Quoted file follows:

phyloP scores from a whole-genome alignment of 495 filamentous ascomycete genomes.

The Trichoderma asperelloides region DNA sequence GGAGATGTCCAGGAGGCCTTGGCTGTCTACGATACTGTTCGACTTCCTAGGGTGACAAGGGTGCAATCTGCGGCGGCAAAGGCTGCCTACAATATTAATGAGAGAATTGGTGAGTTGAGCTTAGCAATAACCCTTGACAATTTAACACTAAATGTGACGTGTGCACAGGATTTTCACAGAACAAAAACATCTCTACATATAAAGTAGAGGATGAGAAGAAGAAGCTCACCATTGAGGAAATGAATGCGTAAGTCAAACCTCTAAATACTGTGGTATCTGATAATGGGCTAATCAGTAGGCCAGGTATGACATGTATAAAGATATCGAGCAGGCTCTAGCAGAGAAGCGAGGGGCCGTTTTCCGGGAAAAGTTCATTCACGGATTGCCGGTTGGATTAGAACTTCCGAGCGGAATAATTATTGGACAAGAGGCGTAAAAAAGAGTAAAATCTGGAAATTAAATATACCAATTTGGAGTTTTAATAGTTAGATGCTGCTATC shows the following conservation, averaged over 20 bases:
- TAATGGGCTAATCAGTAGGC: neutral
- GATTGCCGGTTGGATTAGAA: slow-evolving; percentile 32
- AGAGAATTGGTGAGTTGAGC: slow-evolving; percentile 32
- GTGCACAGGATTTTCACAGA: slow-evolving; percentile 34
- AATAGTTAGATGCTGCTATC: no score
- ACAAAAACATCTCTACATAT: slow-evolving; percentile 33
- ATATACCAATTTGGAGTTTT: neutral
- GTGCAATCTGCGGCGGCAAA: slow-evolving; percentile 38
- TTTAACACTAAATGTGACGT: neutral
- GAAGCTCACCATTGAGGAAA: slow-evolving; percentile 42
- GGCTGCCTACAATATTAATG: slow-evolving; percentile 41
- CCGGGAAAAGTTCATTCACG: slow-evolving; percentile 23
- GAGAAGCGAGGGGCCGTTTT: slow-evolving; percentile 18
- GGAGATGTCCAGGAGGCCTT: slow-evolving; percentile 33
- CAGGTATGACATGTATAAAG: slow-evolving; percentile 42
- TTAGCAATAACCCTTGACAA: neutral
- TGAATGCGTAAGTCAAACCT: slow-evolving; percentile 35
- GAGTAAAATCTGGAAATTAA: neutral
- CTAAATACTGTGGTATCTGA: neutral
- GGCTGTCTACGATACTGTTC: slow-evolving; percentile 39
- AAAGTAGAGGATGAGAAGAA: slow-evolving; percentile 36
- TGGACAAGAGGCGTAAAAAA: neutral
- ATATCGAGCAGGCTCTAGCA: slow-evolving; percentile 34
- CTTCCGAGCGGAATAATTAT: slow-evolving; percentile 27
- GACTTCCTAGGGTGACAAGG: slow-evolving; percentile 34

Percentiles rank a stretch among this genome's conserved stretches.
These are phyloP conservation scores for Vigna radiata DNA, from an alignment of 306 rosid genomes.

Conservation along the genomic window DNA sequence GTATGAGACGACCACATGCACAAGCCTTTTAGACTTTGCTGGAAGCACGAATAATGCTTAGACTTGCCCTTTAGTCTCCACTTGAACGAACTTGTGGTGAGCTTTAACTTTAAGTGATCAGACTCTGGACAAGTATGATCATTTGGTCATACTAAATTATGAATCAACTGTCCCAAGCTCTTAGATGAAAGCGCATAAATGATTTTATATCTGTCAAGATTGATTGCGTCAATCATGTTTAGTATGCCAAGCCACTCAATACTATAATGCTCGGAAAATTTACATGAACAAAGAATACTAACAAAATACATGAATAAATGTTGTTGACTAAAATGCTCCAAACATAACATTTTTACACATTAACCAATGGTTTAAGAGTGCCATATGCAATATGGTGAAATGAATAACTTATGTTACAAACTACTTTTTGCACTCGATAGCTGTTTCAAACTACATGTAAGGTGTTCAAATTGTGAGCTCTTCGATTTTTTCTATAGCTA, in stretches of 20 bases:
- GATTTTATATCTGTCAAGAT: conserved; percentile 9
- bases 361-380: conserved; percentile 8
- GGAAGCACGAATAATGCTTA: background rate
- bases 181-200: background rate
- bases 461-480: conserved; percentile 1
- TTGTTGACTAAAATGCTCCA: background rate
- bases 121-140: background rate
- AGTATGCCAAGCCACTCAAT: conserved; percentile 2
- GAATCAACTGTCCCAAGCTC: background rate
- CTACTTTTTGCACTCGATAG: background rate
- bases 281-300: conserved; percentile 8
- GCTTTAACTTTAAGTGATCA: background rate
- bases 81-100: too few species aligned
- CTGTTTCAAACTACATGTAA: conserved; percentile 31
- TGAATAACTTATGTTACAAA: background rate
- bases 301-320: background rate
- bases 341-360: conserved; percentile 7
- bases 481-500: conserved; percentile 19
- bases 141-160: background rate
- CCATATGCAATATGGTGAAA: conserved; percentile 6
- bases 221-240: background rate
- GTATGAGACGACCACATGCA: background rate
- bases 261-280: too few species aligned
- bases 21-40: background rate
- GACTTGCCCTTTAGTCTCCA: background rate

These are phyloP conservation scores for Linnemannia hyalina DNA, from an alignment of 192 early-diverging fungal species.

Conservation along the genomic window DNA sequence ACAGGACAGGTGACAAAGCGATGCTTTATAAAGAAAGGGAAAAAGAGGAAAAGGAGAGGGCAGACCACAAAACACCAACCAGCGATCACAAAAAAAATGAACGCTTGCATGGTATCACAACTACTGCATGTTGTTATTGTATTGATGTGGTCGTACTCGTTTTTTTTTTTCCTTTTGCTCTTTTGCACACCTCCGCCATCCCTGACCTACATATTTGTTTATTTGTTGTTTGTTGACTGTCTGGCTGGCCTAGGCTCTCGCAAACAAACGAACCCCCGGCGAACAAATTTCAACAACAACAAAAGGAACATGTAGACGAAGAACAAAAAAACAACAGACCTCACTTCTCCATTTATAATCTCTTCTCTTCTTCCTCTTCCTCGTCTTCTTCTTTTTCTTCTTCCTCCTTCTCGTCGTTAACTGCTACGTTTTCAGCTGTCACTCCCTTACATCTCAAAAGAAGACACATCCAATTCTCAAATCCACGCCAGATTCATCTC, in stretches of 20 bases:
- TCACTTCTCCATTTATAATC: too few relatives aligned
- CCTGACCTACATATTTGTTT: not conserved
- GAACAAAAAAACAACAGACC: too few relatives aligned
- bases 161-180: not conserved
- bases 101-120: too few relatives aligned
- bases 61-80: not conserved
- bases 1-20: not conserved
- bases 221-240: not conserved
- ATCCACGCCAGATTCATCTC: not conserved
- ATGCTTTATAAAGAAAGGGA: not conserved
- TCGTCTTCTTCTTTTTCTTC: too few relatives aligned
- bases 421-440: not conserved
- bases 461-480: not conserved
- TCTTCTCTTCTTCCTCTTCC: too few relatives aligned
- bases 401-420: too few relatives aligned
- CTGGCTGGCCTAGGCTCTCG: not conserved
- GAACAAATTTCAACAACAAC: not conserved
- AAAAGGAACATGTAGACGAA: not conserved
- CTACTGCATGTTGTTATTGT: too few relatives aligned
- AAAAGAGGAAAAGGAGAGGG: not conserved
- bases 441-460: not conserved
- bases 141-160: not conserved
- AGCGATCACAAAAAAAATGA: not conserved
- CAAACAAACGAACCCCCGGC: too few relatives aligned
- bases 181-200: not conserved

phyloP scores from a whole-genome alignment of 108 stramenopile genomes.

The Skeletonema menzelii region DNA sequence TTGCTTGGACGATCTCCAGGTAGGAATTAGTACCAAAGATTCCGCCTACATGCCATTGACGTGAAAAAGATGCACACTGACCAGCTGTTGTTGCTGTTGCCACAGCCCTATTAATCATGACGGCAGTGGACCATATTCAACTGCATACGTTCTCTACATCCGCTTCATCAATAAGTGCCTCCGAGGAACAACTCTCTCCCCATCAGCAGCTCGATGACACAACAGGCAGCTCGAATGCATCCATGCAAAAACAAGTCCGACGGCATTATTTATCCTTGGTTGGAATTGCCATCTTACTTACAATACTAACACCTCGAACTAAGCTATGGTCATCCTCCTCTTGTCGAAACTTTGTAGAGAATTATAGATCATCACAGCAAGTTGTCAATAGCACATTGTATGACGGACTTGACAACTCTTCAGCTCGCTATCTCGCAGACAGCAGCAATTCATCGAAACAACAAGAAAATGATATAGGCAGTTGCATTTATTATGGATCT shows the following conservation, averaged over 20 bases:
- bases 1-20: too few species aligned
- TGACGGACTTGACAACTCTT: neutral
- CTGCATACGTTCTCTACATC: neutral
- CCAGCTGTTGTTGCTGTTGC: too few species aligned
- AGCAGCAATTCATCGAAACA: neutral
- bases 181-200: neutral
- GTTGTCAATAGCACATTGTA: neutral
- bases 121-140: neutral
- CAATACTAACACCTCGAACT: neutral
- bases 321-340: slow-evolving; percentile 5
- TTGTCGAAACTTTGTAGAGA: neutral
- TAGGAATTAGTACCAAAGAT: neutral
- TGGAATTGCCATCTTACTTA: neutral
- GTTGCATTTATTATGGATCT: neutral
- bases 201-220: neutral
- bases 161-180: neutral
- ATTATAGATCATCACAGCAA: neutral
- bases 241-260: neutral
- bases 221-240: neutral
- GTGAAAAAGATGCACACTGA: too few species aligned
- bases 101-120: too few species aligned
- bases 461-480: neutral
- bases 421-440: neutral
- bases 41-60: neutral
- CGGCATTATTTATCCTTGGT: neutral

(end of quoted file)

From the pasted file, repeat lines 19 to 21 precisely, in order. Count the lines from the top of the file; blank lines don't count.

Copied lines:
- TGAATGCGTAAGTCAAACCT: slow-evolving; percentile 35
- GAGTAAAATCTGGAAATTAA: neutral
- CTAAATACTGTGGTATCTGA: neutral